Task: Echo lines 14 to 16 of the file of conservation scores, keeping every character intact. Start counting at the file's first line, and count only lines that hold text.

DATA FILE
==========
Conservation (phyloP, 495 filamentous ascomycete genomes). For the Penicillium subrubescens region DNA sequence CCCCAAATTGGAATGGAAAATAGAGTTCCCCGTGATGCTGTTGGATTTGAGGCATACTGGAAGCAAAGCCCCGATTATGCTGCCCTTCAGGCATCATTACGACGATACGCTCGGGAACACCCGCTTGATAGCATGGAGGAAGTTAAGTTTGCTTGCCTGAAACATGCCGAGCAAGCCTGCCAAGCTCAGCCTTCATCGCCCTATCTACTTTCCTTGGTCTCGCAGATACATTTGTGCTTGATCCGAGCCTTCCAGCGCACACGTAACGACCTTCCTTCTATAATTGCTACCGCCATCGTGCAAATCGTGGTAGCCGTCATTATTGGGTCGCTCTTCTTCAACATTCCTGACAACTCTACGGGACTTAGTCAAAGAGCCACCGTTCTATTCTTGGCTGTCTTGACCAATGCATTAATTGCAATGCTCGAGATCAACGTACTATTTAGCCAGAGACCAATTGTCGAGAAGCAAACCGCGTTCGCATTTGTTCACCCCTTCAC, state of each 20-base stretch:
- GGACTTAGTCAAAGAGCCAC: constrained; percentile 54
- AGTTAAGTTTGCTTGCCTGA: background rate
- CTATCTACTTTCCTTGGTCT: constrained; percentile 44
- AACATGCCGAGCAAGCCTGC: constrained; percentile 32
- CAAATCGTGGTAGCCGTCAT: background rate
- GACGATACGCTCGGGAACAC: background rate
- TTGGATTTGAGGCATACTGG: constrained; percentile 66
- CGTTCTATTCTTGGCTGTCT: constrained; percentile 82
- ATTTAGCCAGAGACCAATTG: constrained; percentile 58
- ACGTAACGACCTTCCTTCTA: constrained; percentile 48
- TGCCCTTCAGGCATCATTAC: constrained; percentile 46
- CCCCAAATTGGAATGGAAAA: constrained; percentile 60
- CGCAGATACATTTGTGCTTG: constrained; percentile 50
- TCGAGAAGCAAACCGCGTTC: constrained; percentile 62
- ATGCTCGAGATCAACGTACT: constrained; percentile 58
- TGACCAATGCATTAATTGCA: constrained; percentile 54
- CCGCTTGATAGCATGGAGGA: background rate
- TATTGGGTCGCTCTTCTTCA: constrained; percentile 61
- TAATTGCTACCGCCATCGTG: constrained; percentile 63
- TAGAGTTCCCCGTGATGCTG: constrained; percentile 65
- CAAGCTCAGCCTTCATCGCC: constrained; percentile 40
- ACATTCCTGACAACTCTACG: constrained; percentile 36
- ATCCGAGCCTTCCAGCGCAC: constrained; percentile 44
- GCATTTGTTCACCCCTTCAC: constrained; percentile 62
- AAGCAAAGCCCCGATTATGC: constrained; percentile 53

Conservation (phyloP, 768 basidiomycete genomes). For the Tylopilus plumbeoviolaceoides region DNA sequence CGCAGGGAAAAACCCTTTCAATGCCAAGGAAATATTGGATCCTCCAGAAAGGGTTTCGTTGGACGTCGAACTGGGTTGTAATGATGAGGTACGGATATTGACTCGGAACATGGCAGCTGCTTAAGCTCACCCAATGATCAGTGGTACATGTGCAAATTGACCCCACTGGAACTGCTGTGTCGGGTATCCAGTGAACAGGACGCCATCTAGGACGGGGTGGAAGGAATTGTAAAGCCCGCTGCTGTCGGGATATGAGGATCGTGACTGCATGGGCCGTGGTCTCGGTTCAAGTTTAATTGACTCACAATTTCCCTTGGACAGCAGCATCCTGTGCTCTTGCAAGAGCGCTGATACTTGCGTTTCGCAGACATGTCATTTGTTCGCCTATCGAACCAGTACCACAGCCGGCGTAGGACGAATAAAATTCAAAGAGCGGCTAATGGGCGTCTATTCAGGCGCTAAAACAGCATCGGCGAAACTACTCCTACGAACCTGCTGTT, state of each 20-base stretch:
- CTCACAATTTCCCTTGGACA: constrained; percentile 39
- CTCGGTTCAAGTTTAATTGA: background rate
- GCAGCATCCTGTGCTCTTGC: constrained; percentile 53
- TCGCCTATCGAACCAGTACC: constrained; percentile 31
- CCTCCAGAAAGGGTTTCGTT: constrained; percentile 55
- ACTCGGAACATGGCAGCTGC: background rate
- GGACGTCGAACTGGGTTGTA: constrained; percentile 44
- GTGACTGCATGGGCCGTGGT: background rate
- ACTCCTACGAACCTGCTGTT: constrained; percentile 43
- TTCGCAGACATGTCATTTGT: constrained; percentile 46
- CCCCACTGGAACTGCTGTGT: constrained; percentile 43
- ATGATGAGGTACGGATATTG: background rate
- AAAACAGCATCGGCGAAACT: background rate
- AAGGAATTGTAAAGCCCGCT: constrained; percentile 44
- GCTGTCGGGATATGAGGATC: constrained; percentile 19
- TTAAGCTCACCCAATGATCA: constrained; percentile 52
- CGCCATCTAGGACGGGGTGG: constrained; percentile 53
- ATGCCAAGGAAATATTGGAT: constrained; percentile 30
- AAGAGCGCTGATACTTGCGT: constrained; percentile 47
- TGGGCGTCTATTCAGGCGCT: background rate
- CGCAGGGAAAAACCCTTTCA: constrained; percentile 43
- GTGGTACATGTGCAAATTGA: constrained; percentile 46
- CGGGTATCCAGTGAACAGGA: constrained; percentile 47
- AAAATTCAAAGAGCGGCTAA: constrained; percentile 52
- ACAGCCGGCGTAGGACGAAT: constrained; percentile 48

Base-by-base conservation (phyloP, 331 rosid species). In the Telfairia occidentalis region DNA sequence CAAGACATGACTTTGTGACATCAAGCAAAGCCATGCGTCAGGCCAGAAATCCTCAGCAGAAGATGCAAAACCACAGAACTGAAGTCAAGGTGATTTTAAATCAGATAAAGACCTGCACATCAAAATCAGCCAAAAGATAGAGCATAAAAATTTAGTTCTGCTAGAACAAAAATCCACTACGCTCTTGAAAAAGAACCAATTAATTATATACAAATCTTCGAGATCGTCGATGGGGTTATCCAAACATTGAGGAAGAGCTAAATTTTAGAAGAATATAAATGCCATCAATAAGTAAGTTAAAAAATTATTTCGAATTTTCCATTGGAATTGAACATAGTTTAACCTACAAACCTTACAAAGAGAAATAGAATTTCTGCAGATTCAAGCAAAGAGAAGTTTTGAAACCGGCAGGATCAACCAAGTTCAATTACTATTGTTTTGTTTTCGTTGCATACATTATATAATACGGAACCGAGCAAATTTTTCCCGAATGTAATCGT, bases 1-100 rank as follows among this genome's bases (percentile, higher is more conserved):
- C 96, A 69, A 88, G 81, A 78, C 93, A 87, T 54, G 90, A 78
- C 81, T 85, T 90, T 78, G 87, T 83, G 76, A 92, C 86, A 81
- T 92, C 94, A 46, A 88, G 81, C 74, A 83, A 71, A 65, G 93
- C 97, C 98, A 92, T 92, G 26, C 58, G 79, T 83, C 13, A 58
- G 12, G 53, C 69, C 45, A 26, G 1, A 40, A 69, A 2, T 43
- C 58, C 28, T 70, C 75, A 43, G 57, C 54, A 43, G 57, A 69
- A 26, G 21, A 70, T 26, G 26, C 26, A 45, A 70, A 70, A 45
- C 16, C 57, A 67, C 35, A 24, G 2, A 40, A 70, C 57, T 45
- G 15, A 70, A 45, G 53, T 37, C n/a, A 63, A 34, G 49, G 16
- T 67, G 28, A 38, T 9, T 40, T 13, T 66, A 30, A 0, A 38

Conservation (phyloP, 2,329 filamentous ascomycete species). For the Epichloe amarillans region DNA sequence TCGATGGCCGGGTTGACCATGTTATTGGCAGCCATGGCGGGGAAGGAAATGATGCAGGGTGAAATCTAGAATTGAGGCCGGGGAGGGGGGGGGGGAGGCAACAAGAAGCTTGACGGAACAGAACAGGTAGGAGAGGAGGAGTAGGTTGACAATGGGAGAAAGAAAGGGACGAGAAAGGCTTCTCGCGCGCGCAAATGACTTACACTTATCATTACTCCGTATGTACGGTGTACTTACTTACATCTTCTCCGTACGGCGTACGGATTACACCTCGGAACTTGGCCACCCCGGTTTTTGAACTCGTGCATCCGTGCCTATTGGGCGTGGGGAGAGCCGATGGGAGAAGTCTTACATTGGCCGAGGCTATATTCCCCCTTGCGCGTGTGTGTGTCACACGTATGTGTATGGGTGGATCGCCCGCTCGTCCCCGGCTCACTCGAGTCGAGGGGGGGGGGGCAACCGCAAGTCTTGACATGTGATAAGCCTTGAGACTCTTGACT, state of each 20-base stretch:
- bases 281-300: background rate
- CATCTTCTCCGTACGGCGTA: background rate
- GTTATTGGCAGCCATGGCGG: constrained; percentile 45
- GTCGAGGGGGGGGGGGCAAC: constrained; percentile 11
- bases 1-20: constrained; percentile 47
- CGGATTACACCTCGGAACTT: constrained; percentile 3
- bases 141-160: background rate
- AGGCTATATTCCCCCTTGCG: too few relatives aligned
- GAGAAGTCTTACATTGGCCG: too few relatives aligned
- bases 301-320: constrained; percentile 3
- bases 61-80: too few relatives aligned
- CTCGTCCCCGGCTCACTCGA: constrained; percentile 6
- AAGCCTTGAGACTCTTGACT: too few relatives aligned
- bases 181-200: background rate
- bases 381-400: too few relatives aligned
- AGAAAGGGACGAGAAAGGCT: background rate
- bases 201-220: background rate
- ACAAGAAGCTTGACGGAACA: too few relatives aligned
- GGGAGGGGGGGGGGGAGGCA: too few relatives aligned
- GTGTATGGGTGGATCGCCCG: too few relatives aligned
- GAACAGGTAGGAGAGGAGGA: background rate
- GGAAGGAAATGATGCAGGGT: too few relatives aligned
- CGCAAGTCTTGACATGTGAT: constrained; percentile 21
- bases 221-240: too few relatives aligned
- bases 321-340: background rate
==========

- CGCAGATACATTTGTGCTTG: constrained; percentile 50
- TCGAGAAGCAAACCGCGTTC: constrained; percentile 62
- ATGCTCGAGATCAACGTACT: constrained; percentile 58